Trust and leadership

November 5th 2010

It’s a shocking thing to discover that a woman once trusted as a reliable and caring nursery officer could be so influenced by her Svengali-like boyfriend, that she would exploit the trust placed in her by parents and abuse their children. If nothing else, the report from Little Ted’s published yesterday reminds us of the absolutely critical nature of strong leadership, solid management systems and a positive culture – where staff feel able to discuss concerns about colleagues in a way that will be taken seriously.

It also begs the question about whether Ofsted is doing its job. At LEYF, we have had over 50 Ofsted inspections in their various forms. At best these provide little more than a snapshot of any situation, and like most things will depend on the calibre of the inspector. In my book, a good inspection is determined by a number of factors; it should be unplanned, place a heavy emphasis on what is happening during the day, involve lots of observation and engagement with all staff and children, and be led by at least two inspectors who know what they are doing and are then able and willing to engage and discuss all the issues in a shared and intelligent way. There was a time when we had to write an action plan following an inspection, and I think we need to do that again, sending a copy to the local authority so they are also informed.  However, it is also worth noting that inspections from local authority advisory teams, whilst not wielding quite the same power as Ofsted, are equally dependent on the calibre and intelligence of the advisory staff.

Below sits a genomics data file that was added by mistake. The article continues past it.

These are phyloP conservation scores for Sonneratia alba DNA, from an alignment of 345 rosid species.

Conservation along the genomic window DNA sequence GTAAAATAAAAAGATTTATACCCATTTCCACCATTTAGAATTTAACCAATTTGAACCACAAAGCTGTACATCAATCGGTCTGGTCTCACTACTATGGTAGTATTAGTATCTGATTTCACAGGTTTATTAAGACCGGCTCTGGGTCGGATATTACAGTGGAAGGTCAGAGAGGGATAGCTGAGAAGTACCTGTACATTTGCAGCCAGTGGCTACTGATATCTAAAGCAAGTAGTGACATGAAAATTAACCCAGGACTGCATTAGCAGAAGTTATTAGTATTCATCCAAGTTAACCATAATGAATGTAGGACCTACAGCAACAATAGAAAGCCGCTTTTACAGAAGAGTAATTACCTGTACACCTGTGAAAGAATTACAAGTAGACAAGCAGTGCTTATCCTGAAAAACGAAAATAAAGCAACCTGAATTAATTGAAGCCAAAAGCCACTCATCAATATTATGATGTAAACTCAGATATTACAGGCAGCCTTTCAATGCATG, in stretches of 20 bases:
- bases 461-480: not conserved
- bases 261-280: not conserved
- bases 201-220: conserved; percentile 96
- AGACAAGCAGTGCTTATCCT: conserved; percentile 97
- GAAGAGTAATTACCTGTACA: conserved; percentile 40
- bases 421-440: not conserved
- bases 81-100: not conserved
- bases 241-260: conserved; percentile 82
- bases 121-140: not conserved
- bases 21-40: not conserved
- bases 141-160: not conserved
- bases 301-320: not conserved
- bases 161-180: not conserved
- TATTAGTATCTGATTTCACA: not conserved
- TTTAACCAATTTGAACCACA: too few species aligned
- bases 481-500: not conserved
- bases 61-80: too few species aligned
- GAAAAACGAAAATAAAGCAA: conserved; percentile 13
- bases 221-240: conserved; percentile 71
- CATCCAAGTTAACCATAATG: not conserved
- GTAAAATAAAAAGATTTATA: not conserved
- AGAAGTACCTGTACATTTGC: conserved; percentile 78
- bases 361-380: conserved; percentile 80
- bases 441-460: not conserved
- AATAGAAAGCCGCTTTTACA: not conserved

Either way this is no time for a game of tit for tat; no-one anticipated the situation in Portsmouth.  But since it was allowed to happen, we really must think and act wisely now if we are to have any chance of being ready to head off the next unknown.